Okay, maybe just a wee bit of teeth-gnashing, since it seemed as thought the judges/mentors pretty much ignored the final video shoot of the season and the final set of last-chance performances in the process of choosing their winner.
But let’s start at the very beginning. (“A very good place to start.” –You) We kicked things off with a homework assignment of “You Can’t Stop the Beat” (from Hairspray) in which no one particularly stood out, maybe because 10 of the 11 previously eliminated contestants, or perhaps just Lily, were drowning them out. (I kid, I kid!) Guest judge Chris Colfer declared all three finalists as winners, which resulted in a strange moment of “You get a mentoring session! And you get a mentoring session! And you get a mentoring session!”
Then it was time for the main shoot — a video of Hot Chelle Rae’s “Tonight, Tonight” set at a senior prom that found Ali as the flirty mean girl, Aylin as the chick who had to sneak out against her parent’s wishes, and Blake as the popular but humble prom king.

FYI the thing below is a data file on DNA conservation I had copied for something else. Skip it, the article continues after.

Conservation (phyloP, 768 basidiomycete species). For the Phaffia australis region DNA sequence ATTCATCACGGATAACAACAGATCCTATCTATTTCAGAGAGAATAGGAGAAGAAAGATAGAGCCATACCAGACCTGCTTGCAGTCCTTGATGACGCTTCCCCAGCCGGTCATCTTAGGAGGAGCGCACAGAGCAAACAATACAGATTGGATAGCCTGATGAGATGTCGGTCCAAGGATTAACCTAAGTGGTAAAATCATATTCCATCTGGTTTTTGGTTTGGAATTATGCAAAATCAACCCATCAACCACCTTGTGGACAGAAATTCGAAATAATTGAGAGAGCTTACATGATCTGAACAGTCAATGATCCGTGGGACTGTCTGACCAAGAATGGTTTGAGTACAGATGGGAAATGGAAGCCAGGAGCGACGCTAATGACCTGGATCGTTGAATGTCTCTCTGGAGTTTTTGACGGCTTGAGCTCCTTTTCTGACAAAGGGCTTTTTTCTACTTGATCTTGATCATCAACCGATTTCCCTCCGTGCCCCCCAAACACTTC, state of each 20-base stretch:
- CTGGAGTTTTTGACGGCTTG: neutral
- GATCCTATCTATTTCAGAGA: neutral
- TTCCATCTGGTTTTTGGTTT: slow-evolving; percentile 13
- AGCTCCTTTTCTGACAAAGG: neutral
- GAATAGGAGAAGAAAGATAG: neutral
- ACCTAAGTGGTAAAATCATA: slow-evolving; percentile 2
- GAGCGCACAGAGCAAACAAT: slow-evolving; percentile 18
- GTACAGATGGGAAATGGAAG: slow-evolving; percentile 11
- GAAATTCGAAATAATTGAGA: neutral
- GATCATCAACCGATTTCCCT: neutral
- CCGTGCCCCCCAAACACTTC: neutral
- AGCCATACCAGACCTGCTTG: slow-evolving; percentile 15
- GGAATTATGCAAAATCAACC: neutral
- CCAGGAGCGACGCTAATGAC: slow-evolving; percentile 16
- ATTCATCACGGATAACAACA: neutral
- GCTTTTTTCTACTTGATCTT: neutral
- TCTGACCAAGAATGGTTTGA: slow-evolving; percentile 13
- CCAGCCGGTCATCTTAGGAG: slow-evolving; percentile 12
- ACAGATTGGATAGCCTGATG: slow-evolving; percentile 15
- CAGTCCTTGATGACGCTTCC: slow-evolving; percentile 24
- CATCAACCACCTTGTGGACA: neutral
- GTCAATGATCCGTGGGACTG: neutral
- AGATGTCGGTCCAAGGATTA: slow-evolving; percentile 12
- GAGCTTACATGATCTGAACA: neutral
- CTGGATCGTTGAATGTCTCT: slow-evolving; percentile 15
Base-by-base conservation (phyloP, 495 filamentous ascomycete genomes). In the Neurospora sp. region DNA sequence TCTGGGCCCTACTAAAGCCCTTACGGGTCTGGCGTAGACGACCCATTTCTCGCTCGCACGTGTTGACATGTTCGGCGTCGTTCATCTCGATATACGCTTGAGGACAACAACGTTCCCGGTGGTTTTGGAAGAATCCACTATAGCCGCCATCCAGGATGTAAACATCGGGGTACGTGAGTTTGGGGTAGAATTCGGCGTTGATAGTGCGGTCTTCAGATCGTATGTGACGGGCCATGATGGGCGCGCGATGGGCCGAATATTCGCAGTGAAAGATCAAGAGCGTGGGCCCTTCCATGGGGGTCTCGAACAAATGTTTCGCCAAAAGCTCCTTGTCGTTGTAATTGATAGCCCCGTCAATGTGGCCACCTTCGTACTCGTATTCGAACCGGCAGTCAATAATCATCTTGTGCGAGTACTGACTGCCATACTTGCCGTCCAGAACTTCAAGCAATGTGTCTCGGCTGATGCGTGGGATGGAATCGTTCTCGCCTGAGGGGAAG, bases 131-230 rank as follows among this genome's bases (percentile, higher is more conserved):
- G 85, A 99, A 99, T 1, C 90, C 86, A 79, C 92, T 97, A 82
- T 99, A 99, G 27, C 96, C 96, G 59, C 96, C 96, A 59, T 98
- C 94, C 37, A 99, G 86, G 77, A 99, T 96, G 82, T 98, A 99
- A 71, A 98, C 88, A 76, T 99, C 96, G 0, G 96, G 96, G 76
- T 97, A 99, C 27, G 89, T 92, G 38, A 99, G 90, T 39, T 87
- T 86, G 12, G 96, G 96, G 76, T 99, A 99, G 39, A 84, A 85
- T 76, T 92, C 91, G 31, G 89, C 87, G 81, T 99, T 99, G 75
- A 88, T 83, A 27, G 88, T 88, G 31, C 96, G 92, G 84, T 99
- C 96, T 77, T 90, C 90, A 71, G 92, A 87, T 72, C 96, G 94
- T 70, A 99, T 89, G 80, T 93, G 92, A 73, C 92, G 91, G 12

And while Aylin needed her lyrics sheet in the studio, I thought she best embodied a real life high-school student getting her party on. That girls’ room hair shake, followed by a spell behind the turntables, wasn’t merely convincing, but proved yet again that Aylin’s got some on-screen magnetism that pulls focus from the folks wading in the background. (Side note: Regarding said background players, I kept finding my attention drawn to Shanna, and somewhat surprisingly, to the often subdued Dani, who looked unspeakably gorgeous.)
Ali, meanwhile, dug into the best-defined role of the mini-movie like a Weight Watchers subscriber using up their Swing Points in one sitting. I liked that she managed to score some genuine laughs with her screentime, a skill that seems to get short shrift in the Glee Project universe, despite the fact that Glee is — at least as far as Emmy sees it — a comedy. Credit to Ian Brennan for visualizing Ali in a broad, bitchy role, as we all know Tracy Flicks do exist in real life.